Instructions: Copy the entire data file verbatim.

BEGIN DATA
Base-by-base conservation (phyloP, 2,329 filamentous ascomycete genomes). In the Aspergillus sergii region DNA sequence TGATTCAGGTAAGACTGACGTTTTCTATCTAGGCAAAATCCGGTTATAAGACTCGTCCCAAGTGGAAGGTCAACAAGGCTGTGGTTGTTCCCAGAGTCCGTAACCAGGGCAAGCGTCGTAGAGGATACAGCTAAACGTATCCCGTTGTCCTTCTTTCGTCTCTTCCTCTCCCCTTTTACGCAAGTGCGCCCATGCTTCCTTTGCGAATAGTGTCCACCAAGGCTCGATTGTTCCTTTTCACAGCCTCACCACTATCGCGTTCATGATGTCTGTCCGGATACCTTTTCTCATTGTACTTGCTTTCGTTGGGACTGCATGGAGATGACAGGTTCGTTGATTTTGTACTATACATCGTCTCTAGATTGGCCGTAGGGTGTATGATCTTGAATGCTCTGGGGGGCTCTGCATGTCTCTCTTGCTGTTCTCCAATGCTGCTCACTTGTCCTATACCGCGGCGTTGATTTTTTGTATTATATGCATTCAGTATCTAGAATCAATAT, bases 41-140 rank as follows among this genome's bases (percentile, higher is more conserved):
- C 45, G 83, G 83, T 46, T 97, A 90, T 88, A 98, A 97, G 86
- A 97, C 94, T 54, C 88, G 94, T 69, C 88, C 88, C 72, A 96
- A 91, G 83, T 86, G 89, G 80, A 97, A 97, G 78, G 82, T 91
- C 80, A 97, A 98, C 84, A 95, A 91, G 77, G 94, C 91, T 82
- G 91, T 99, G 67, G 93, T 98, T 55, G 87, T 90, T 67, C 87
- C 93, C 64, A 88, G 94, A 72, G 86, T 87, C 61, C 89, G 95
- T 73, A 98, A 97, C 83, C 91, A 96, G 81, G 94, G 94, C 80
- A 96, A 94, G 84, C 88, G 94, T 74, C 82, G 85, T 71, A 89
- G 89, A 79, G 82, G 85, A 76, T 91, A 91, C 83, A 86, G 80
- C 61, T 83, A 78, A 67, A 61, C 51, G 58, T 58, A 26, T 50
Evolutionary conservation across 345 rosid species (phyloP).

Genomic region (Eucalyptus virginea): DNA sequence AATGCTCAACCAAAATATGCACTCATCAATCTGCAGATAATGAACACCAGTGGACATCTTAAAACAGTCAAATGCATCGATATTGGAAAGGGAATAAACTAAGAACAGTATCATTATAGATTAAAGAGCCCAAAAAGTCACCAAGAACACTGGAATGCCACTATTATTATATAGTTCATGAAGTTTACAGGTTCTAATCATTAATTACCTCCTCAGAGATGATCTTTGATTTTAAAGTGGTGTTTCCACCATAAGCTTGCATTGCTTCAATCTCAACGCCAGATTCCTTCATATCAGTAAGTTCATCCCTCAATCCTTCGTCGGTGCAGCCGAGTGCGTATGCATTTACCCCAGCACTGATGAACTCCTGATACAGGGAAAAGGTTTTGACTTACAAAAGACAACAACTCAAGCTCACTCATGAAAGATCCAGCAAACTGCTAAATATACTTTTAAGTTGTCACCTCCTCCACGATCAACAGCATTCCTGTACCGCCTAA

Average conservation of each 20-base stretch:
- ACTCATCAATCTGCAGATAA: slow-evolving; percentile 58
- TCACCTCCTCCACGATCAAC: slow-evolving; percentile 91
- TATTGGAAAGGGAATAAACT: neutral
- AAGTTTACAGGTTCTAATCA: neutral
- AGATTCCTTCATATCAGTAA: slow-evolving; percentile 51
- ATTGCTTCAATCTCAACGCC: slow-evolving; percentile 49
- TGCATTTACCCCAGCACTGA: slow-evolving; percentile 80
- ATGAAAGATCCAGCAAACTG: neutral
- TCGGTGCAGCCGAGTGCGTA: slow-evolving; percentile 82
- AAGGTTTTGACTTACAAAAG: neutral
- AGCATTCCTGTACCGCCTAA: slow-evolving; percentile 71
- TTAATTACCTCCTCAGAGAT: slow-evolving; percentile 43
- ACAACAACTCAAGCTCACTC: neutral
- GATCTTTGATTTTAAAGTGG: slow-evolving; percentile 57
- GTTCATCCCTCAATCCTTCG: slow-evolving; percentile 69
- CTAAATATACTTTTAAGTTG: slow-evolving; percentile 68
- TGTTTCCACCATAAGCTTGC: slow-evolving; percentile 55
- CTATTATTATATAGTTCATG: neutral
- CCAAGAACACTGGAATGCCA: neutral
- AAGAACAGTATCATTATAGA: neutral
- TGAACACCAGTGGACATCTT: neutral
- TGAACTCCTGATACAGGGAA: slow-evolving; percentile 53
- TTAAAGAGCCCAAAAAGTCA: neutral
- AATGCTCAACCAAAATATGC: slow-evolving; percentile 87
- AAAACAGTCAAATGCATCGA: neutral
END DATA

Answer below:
Base-by-base conservation (phyloP, 2,329 filamentous ascomycete genomes). In the Aspergillus sergii region DNA sequence TGATTCAGGTAAGACTGACGTTTTCTATCTAGGCAAAATCCGGTTATAAGACTCGTCCCAAGTGGAAGGTCAACAAGGCTGTGGTTGTTCCCAGAGTCCGTAACCAGGGCAAGCGTCGTAGAGGATACAGCTAAACGTATCCCGTTGTCCTTCTTTCGTCTCTTCCTCTCCCCTTTTACGCAAGTGCGCCCATGCTTCCTTTGCGAATAGTGTCCACCAAGGCTCGATTGTTCCTTTTCACAGCCTCACCACTATCGCGTTCATGATGTCTGTCCGGATACCTTTTCTCATTGTACTTGCTTTCGTTGGGACTGCATGGAGATGACAGGTTCGTTGATTTTGTACTATACATCGTCTCTAGATTGGCCGTAGGGTGTATGATCTTGAATGCTCTGGGGGGCTCTGCATGTCTCTCTTGCTGTTCTCCAATGCTGCTCACTTGTCCTATACCGCGGCGTTGATTTTTTGTATTATATGCATTCAGTATCTAGAATCAATAT, bases 41-140 rank as follows among this genome's bases (percentile, higher is more conserved):
- C 45, G 83, G 83, T 46, T 97, A 90, T 88, A 98, A 97, G 86
- A 97, C 94, T 54, C 88, G 94, T 69, C 88, C 88, C 72, A 96
- A 91, G 83, T 86, G 89, G 80, A 97, A 97, G 78, G 82, T 91
- C 80, A 97, A 98, C 84, A 95, A 91, G 77, G 94, C 91, T 82
- G 91, T 99, G 67, G 93, T 98, T 55, G 87, T 90, T 67, C 87
- C 93, C 64, A 88, G 94, A 72, G 86, T 87, C 61, C 89, G 95
- T 73, A 98, A 97, C 83, C 91, A 96, G 81, G 94, G 94, C 80
- A 96, A 94, G 84, C 88, G 94, T 74, C 82, G 85, T 71, A 89
- G 89, A 79, G 82, G 85, A 76, T 91, A 91, C 83, A 86, G 80
- C 61, T 83, A 78, A 67, A 61, C 51, G 58, T 58, A 26, T 50
Evolutionary conservation across 345 rosid species (phyloP).

Genomic region (Eucalyptus virginea): DNA sequence AATGCTCAACCAAAATATGCACTCATCAATCTGCAGATAATGAACACCAGTGGACATCTTAAAACAGTCAAATGCATCGATATTGGAAAGGGAATAAACTAAGAACAGTATCATTATAGATTAAAGAGCCCAAAAAGTCACCAAGAACACTGGAATGCCACTATTATTATATAGTTCATGAAGTTTACAGGTTCTAATCATTAATTACCTCCTCAGAGATGATCTTTGATTTTAAAGTGGTGTTTCCACCATAAGCTTGCATTGCTTCAATCTCAACGCCAGATTCCTTCATATCAGTAAGTTCATCCCTCAATCCTTCGTCGGTGCAGCCGAGTGCGTATGCATTTACCCCAGCACTGATGAACTCCTGATACAGGGAAAAGGTTTTGACTTACAAAAGACAACAACTCAAGCTCACTCATGAAAGATCCAGCAAACTGCTAAATATACTTTTAAGTTGTCACCTCCTCCACGATCAACAGCATTCCTGTACCGCCTAA

Average conservation of each 20-base stretch:
- ACTCATCAATCTGCAGATAA: slow-evolving; percentile 58
- TCACCTCCTCCACGATCAAC: slow-evolving; percentile 91
- TATTGGAAAGGGAATAAACT: neutral
- AAGTTTACAGGTTCTAATCA: neutral
- AGATTCCTTCATATCAGTAA: slow-evolving; percentile 51
- ATTGCTTCAATCTCAACGCC: slow-evolving; percentile 49
- TGCATTTACCCCAGCACTGA: slow-evolving; percentile 80
- ATGAAAGATCCAGCAAACTG: neutral
- TCGGTGCAGCCGAGTGCGTA: slow-evolving; percentile 82
- AAGGTTTTGACTTACAAAAG: neutral
- AGCATTCCTGTACCGCCTAA: slow-evolving; percentile 71
- TTAATTACCTCCTCAGAGAT: slow-evolving; percentile 43
- ACAACAACTCAAGCTCACTC: neutral
- GATCTTTGATTTTAAAGTGG: slow-evolving; percentile 57
- GTTCATCCCTCAATCCTTCG: slow-evolving; percentile 69
- CTAAATATACTTTTAAGTTG: slow-evolving; percentile 68
- TGTTTCCACCATAAGCTTGC: slow-evolving; percentile 55
- CTATTATTATATAGTTCATG: neutral
- CCAAGAACACTGGAATGCCA: neutral
- AAGAACAGTATCATTATAGA: neutral
- TGAACACCAGTGGACATCTT: neutral
- TGAACTCCTGATACAGGGAA: slow-evolving; percentile 53
- TTAAAGAGCCCAAAAAGTCA: neutral
- AATGCTCAACCAAAATATGC: slow-evolving; percentile 87
- AAAACAGTCAAATGCATCGA: neutral